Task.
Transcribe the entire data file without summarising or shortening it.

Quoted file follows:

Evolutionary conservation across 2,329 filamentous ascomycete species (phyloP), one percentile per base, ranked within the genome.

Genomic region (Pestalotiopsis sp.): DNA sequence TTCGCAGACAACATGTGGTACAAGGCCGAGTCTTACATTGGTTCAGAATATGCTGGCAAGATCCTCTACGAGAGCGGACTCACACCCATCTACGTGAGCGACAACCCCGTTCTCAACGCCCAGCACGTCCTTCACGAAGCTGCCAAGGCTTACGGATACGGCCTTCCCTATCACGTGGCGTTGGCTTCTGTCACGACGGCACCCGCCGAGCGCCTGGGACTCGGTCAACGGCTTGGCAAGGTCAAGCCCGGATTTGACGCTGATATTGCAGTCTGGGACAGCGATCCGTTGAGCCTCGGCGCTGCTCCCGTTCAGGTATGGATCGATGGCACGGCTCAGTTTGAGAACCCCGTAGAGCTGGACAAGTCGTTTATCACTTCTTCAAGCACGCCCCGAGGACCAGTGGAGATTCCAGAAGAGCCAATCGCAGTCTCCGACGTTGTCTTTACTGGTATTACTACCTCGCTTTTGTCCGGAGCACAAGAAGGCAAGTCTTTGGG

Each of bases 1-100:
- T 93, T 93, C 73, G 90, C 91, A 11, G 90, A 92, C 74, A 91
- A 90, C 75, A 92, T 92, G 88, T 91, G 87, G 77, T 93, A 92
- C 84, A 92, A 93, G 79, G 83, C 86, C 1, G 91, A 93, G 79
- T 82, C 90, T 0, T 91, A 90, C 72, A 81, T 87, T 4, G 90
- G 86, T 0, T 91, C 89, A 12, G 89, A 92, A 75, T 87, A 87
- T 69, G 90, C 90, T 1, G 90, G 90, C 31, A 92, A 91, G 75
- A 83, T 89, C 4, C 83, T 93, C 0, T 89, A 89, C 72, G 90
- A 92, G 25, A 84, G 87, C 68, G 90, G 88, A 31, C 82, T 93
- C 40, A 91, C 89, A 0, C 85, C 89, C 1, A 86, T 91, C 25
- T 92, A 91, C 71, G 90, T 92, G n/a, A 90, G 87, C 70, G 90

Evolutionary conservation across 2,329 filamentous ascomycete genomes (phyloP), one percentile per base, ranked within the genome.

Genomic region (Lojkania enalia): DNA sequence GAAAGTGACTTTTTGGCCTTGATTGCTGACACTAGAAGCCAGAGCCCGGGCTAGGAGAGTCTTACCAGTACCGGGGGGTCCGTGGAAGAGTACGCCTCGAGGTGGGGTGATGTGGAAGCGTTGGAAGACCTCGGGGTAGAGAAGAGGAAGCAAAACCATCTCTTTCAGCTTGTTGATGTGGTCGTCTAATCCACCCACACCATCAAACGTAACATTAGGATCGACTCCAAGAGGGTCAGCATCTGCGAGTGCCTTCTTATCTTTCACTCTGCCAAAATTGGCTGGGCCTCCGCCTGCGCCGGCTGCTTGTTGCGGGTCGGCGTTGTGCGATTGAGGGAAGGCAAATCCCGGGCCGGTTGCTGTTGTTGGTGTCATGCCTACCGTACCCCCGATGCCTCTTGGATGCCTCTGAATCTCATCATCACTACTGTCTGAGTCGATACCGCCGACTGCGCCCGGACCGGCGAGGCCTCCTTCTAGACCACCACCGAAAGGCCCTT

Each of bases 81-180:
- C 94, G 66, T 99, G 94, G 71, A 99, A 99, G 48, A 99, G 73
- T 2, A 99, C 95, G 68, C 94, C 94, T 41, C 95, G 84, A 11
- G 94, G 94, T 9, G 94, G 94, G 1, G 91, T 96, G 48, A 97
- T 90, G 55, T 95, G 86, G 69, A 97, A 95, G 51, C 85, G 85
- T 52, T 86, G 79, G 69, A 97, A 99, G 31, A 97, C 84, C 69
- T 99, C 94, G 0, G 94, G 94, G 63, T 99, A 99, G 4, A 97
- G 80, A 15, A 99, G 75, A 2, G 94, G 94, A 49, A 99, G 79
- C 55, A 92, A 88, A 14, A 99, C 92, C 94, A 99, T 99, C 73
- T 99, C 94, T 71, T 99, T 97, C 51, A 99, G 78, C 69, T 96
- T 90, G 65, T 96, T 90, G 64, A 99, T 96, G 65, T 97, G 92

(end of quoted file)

Evolutionary conservation across 2,329 filamentous ascomycete species (phyloP), one percentile per base, ranked within the genome.

Genomic region (Pestalotiopsis sp.): DNA sequence TTCGCAGACAACATGTGGTACAAGGCCGAGTCTTACATTGGTTCAGAATATGCTGGCAAGATCCTCTACGAGAGCGGACTCACACCCATCTACGTGAGCGACAACCCCGTTCTCAACGCCCAGCACGTCCTTCACGAAGCTGCCAAGGCTTACGGATACGGCCTTCCCTATCACGTGGCGTTGGCTTCTGTCACGACGGCACCCGCCGAGCGCCTGGGACTCGGTCAACGGCTTGGCAAGGTCAAGCCCGGATTTGACGCTGATATTGCAGTCTGGGACAGCGATCCGTTGAGCCTCGGCGCTGCTCCCGTTCAGGTATGGATCGATGGCACGGCTCAGTTTGAGAACCCCGTAGAGCTGGACAAGTCGTTTATCACTTCTTCAAGCACGCCCCGAGGACCAGTGGAGATTCCAGAAGAGCCAATCGCAGTCTCCGACGTTGTCTTTACTGGTATTACTACCTCGCTTTTGTCCGGAGCACAAGAAGGCAAGTCTTTGGG

Each of bases 1-100:
- T 93, T 93, C 73, G 90, C 91, A 11, G 90, A 92, C 74, A 91
- A 90, C 75, A 92, T 92, G 88, T 91, G 87, G 77, T 93, A 92
- C 84, A 92, A 93, G 79, G 83, C 86, C 1, G 91, A 93, G 79
- T 82, C 90, T 0, T 91, A 90, C 72, A 81, T 87, T 4, G 90
- G 86, T 0, T 91, C 89, A 12, G 89, A 92, A 75, T 87, A 87
- T 69, G 90, C 90, T 1, G 90, G 90, C 31, A 92, A 91, G 75
- A 83, T 89, C 4, C 83, T 93, C 0, T 89, A 89, C 72, G 90
- A 92, G 25, A 84, G 87, C 68, G 90, G 88, A 31, C 82, T 93
- C 40, A 91, C 89, A 0, C 85, C 89, C 1, A 86, T 91, C 25
- T 92, A 91, C 71, G 90, T 92, G n/a, A 90, G 87, C 70, G 90

Evolutionary conservation across 2,329 filamentous ascomycete genomes (phyloP), one percentile per base, ranked within the genome.

Genomic region (Lojkania enalia): DNA sequence GAAAGTGACTTTTTGGCCTTGATTGCTGACACTAGAAGCCAGAGCCCGGGCTAGGAGAGTCTTACCAGTACCGGGGGGTCCGTGGAAGAGTACGCCTCGAGGTGGGGTGATGTGGAAGCGTTGGAAGACCTCGGGGTAGAGAAGAGGAAGCAAAACCATCTCTTTCAGCTTGTTGATGTGGTCGTCTAATCCACCCACACCATCAAACGTAACATTAGGATCGACTCCAAGAGGGTCAGCATCTGCGAGTGCCTTCTTATCTTTCACTCTGCCAAAATTGGCTGGGCCTCCGCCTGCGCCGGCTGCTTGTTGCGGGTCGGCGTTGTGCGATTGAGGGAAGGCAAATCCCGGGCCGGTTGCTGTTGTTGGTGTCATGCCTACCGTACCCCCGATGCCTCTTGGATGCCTCTGAATCTCATCATCACTACTGTCTGAGTCGATACCGCCGACTGCGCCCGGACCGGCGAGGCCTCCTTCTAGACCACCACCGAAAGGCCCTT

Each of bases 81-180:
- C 94, G 66, T 99, G 94, G 71, A 99, A 99, G 48, A 99, G 73
- T 2, A 99, C 95, G 68, C 94, C 94, T 41, C 95, G 84, A 11
- G 94, G 94, T 9, G 94, G 94, G 1, G 91, T 96, G 48, A 97
- T 90, G 55, T 95, G 86, G 69, A 97, A 95, G 51, C 85, G 85
- T 52, T 86, G 79, G 69, A 97, A 99, G 31, A 97, C 84, C 69
- T 99, C 94, G 0, G 94, G 94, G 63, T 99, A 99, G 4, A 97
- G 80, A 15, A 99, G 75, A 2, G 94, G 94, A 49, A 99, G 79
- C 55, A 92, A 88, A 14, A 99, C 92, C 94, A 99, T 99, C 73
- T 99, C 94, T 71, T 99, T 97, C 51, A 99, G 78, C 69, T 96
- T 90, G 65, T 96, T 90, G 64, A 99, T 96, G 65, T 97, G 92